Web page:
The famous bridge has been replaced since the war, and the new one is named after the British officer who held on to his position there until the bitter end, John Frost.

Arnhem is not a beautiful town, it boasts a handsome cathedral and some attractive buildings, but a very ugly 60's railway station, thankfully the subject of a major rebuilding programme.

They run trolley buses in Arnhem, it seems to me they are a better solution than trams - certainly as far as cyclists are concerned!
 
 

Day 10 Arnhem to Amersfoort [58 miles]

Our host at the Inn we were staying at gave us good clear instructions as to how to leave the town, so we had no difficulty in finding a well sign posted cycle track that lead us across open heath, through woodland, and by a series of minor roads, through farmland. This was very good cycling indeed.

Goats
One feature of the journey was the number of small paddocks, situated at the side of the road, that contained an attractive mixture of unusual farm animals. You see miniature horses, geese, deer, goats and various types of pigs and sheep. Intrigued by this we stopped to take a photograph when the entire contents of the paddock rushed towards us - ever seen a flock of geese running towards you, phew! Fortunately they were all safely contained within the paddock, the only real hazard was the goat who reached across and started to chew the panniers.

We made the illogical decision to go via Utrecht - we would have to cycle through that city on the way out the following day. We were a little disappointed by Utrecht, although the area around the cathedral, where there are canals, is interesting and attractive.

Leaving Utrecht behind we headed for the Tulip Hotel at Amersfoort where we had managed to obtain a discounted booking. Now we had made it our practice to let all of the hotels know in advance that we required secure accommodation for the tandem. At the Tulip Hotel the receptionist took all of this in her stride, handing us the key of a room in which we could store the bike. I opened the door of this place to find it crammed full of bikes of all types and sizes - the hotel allocates a room the size of a small dance hall to the storage of bikes. Could you imagine that in the UK?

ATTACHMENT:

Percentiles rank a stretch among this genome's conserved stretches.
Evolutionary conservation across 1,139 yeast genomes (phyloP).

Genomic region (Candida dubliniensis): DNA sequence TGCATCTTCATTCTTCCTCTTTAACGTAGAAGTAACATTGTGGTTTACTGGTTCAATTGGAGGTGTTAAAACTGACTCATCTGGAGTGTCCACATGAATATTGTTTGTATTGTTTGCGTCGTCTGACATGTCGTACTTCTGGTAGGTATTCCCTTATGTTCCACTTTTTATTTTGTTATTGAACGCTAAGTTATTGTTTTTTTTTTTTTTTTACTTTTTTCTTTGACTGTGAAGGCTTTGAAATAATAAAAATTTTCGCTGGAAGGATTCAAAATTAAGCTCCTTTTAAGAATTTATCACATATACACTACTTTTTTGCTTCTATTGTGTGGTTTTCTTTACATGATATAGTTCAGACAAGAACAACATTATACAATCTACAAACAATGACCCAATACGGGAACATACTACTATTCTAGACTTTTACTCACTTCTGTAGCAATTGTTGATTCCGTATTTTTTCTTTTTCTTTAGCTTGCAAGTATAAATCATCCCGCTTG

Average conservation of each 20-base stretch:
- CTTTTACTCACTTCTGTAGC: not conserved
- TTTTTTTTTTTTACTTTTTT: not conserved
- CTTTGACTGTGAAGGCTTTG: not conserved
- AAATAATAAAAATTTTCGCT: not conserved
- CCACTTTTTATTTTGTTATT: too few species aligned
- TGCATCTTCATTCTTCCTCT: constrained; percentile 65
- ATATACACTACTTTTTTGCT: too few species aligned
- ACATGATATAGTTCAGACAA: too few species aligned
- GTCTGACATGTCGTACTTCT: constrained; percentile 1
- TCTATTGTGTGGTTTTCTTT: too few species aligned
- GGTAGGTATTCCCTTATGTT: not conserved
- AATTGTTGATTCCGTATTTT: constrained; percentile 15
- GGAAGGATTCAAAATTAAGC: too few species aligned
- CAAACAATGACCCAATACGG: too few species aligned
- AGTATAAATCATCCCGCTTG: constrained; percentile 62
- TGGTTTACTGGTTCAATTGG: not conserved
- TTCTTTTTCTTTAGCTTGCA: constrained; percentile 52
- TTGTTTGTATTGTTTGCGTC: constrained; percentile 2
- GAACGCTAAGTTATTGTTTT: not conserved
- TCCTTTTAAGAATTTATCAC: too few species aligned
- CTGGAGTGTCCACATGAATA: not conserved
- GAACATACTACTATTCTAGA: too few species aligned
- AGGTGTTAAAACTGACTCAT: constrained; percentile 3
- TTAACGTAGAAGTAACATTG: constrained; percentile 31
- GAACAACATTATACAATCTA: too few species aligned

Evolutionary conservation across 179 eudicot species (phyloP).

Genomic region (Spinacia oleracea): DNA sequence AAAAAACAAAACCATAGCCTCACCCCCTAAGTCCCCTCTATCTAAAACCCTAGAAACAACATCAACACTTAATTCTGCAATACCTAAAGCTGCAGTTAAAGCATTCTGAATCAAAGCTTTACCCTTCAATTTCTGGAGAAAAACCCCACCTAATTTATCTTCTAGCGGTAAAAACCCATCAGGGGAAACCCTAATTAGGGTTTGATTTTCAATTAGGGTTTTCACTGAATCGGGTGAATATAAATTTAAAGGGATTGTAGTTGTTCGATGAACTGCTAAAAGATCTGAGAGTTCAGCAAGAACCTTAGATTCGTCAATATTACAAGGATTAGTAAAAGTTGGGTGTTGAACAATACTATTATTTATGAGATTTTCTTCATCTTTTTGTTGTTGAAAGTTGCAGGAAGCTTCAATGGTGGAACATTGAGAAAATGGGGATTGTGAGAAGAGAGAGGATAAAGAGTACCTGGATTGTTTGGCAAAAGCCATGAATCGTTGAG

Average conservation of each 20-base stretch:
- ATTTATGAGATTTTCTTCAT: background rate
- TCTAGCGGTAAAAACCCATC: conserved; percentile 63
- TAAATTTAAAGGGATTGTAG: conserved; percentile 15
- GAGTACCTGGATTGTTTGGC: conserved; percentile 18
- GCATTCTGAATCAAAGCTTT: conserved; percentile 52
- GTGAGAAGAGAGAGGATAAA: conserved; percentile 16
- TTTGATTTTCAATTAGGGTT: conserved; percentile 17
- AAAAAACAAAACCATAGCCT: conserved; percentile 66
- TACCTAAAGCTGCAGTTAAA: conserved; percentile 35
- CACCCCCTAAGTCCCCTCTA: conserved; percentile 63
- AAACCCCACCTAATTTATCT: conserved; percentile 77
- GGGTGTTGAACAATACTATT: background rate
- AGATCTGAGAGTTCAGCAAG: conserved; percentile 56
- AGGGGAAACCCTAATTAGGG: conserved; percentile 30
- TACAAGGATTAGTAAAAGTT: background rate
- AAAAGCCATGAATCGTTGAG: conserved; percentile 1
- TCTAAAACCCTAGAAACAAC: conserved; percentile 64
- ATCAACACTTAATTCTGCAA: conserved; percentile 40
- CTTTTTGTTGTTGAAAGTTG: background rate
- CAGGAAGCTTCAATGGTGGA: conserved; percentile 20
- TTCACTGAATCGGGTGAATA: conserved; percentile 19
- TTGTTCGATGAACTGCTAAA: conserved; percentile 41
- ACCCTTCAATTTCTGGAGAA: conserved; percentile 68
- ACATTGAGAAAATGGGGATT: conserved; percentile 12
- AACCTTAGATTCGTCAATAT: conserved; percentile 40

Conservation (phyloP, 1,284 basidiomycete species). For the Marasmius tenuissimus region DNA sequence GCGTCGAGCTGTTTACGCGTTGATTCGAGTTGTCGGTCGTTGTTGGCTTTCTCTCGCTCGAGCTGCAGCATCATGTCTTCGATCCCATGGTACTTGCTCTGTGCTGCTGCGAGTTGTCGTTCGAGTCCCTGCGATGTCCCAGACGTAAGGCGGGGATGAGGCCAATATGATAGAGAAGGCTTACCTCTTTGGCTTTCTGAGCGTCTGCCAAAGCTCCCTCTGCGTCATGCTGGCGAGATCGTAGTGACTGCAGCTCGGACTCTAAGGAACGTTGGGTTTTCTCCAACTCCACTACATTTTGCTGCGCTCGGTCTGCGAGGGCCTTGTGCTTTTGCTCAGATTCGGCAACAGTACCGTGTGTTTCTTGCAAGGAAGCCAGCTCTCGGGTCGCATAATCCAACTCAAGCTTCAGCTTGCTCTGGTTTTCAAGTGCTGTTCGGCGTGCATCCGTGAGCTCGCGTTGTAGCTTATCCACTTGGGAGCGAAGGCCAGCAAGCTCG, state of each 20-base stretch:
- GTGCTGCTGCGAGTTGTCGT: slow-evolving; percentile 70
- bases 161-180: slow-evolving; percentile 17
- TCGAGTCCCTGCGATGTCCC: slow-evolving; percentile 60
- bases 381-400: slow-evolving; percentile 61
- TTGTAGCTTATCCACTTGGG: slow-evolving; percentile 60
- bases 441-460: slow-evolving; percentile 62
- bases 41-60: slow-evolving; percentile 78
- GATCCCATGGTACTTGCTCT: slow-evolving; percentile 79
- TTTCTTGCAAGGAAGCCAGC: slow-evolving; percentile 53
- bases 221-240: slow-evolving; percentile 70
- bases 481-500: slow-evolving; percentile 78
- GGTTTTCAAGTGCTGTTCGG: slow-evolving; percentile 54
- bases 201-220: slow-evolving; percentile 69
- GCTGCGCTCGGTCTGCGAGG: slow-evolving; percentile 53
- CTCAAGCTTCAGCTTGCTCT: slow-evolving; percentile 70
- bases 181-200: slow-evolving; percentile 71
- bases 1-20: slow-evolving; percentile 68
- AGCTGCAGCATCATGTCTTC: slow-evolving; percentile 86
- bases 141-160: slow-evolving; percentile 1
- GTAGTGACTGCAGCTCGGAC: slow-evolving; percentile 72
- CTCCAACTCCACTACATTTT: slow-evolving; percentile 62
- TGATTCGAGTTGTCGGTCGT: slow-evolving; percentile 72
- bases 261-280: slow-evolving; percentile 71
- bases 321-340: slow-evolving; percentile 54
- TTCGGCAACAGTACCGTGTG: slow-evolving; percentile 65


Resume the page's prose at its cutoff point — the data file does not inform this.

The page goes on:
Amersfoort

 

The hotel was situated at the top of a hill outside the town - yes they do have hills in the Netherlands, so we decided to ride into the town to have a look around and find something to eat.

Amersfoort is a very attractive small town with characteristic canals and traditional buildings. We managed to get a table at an Italian restaurant that was doing a roaring trade, later we saw people being turned away. Another excellent meal, but then the climb back up to the hotel!

On our way up the hill we noticed a number of passenger- carrying hot air balloons floating overhead. Near the hotel we came across the place that was being used as the take off - area (apparently Amersfoort is the ballooning centre of the Netherlands). Having led a sheltered existence, neither of us had previously seen a hot air balloon being launched. Their silent ascent is really quite spooky, something you have to witness to fully appreciate.

Day 11 Amersfoort to Leiden [66 miles]


I do appear to be suntanned here, it was in fact rust.

We had to negotiate Utrecht again, and had major problems finding our way out of the city since we lost the signposts for Route 4 at an early stage. Eventually we found ourselves on the slip road of a motorway and had to take avoiding action. We picked up Route 4 again, purely by chance, and thought we were on our way, until we came to the same junction as we'd encountered an hour previously. After taking advice in pidgin Anglo-Saxon from a helpful old lady, we finally hit the direct route for the day. This ended up adjacent to a picturesque canal, bordered by up-market villas with private boats and gardens filled with hydrangeas in deep shades of red. By-passing Alphen a/d Rijn, we entered Leiden through the commercial centre.

Lieden boat    

 

Atmospheric old bar in Leiden

Our hotel was some way out of the picturesque city centre, but a good bus service allowed a brief evening visit, where a "dish of the day" was eaten in a typical old Dutch bar for £4.